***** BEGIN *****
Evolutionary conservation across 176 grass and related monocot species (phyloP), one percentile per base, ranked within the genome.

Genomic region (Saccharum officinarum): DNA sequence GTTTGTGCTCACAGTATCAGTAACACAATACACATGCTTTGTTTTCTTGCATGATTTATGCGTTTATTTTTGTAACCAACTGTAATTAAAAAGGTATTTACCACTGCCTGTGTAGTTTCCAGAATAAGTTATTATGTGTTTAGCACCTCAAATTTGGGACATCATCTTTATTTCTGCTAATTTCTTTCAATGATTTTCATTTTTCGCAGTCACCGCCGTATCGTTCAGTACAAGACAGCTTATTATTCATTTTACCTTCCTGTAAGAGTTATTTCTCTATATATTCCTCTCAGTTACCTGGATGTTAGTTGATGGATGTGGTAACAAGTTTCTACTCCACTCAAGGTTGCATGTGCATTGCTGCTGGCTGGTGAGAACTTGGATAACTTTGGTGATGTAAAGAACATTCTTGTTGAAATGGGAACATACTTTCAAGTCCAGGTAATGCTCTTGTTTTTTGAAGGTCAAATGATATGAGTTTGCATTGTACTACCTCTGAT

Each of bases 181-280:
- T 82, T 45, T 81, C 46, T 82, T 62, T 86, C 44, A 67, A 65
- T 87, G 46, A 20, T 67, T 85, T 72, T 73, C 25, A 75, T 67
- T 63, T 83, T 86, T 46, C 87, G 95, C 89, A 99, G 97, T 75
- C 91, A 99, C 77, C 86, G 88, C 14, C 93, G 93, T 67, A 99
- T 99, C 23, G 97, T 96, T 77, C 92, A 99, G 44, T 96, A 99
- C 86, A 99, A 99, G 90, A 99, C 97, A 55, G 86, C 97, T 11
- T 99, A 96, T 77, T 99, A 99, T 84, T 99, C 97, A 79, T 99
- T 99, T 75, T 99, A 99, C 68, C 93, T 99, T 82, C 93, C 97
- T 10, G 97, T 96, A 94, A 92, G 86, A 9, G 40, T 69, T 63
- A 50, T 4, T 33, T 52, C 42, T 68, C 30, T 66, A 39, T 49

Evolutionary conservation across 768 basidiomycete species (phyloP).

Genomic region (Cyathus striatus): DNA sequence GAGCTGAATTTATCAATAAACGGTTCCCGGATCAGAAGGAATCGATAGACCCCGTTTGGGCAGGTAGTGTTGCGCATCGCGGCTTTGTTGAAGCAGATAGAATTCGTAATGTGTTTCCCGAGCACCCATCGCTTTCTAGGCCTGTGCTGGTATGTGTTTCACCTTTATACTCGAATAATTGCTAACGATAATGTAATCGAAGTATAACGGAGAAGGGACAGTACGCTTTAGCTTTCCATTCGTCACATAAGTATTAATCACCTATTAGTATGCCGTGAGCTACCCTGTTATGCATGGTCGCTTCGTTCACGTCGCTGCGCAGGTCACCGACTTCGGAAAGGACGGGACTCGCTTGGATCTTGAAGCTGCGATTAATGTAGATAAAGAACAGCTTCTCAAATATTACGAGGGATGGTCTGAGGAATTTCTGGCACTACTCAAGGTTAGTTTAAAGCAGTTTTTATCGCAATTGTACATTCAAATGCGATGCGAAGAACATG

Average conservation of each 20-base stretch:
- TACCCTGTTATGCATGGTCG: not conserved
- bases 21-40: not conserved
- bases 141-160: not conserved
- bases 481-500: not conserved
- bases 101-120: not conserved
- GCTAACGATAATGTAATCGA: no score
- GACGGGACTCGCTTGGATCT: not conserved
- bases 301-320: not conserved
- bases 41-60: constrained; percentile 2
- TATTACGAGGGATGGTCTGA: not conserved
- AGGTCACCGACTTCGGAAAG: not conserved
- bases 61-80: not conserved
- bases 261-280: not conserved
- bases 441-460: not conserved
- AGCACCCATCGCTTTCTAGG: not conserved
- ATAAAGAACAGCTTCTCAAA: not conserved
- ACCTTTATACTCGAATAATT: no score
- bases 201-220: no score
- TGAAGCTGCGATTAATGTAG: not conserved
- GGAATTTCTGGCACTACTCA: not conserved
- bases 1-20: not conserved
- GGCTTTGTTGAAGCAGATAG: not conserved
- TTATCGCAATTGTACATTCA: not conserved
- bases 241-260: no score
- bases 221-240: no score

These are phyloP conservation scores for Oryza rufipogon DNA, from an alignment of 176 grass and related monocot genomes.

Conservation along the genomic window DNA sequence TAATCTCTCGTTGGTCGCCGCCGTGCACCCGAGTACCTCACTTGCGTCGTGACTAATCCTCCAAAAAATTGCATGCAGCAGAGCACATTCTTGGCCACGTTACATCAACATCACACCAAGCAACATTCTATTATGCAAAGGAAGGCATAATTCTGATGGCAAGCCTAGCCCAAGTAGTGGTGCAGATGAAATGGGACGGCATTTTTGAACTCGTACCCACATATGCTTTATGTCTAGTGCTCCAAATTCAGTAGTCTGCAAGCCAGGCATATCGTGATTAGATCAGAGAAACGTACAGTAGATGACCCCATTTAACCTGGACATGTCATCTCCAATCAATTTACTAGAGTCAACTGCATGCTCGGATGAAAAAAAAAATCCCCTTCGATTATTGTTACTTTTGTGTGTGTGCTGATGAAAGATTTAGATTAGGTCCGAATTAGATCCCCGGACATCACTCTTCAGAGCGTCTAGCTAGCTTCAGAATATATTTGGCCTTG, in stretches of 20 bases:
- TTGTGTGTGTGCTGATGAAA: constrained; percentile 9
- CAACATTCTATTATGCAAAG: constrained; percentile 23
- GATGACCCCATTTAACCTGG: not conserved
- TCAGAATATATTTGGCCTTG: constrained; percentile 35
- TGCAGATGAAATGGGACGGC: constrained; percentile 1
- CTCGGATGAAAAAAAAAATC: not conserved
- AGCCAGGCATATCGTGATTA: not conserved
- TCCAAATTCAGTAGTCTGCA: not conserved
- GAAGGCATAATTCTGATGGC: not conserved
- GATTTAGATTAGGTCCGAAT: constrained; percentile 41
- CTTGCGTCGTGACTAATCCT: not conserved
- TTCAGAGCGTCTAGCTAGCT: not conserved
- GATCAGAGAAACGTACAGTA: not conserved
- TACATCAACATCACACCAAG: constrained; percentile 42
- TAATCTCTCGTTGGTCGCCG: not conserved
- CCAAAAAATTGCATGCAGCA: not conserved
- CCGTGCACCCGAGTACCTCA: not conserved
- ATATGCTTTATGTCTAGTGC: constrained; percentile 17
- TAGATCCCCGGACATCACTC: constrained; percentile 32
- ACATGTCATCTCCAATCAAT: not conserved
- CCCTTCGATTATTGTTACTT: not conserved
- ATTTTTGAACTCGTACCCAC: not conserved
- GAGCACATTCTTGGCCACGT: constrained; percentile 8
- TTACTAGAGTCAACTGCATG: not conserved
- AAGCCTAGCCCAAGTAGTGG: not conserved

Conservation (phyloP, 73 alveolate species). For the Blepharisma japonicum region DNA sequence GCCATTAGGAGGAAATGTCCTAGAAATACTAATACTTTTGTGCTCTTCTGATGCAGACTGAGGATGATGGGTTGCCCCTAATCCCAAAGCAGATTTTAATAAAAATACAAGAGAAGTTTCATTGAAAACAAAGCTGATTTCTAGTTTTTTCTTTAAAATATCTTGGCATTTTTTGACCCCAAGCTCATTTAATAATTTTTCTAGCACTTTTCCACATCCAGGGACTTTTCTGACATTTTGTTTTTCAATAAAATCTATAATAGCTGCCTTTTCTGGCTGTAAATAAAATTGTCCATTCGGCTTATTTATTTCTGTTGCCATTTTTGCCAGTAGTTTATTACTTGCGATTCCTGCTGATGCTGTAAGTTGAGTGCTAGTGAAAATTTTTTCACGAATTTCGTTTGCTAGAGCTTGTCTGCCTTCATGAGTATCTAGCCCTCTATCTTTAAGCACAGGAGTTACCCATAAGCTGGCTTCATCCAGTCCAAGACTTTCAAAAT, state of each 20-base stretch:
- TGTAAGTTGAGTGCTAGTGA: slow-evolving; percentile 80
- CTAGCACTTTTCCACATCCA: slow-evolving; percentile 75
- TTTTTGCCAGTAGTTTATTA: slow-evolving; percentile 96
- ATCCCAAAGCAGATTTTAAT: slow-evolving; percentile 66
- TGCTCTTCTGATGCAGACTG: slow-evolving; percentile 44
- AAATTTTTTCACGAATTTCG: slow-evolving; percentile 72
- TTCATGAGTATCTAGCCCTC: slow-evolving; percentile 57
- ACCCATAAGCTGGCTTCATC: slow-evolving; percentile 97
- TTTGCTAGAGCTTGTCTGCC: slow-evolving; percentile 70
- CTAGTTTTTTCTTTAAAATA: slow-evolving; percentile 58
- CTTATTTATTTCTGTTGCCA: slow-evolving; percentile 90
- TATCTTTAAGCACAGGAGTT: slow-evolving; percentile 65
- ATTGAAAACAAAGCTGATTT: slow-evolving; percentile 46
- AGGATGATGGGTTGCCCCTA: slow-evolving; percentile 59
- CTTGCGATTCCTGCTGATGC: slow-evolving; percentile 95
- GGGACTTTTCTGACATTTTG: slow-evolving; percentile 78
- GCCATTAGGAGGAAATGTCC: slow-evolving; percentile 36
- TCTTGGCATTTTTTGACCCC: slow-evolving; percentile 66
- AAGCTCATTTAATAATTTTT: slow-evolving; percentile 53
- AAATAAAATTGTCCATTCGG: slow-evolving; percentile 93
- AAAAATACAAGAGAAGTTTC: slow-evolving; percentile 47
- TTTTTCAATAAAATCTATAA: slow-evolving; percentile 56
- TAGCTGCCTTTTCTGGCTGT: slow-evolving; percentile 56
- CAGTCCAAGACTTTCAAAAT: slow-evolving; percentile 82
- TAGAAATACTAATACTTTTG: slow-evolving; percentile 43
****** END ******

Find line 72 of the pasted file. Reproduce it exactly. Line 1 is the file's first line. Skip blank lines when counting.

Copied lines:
- TTTTTGCCAGTAGTTTATTA: slow-evolving; percentile 96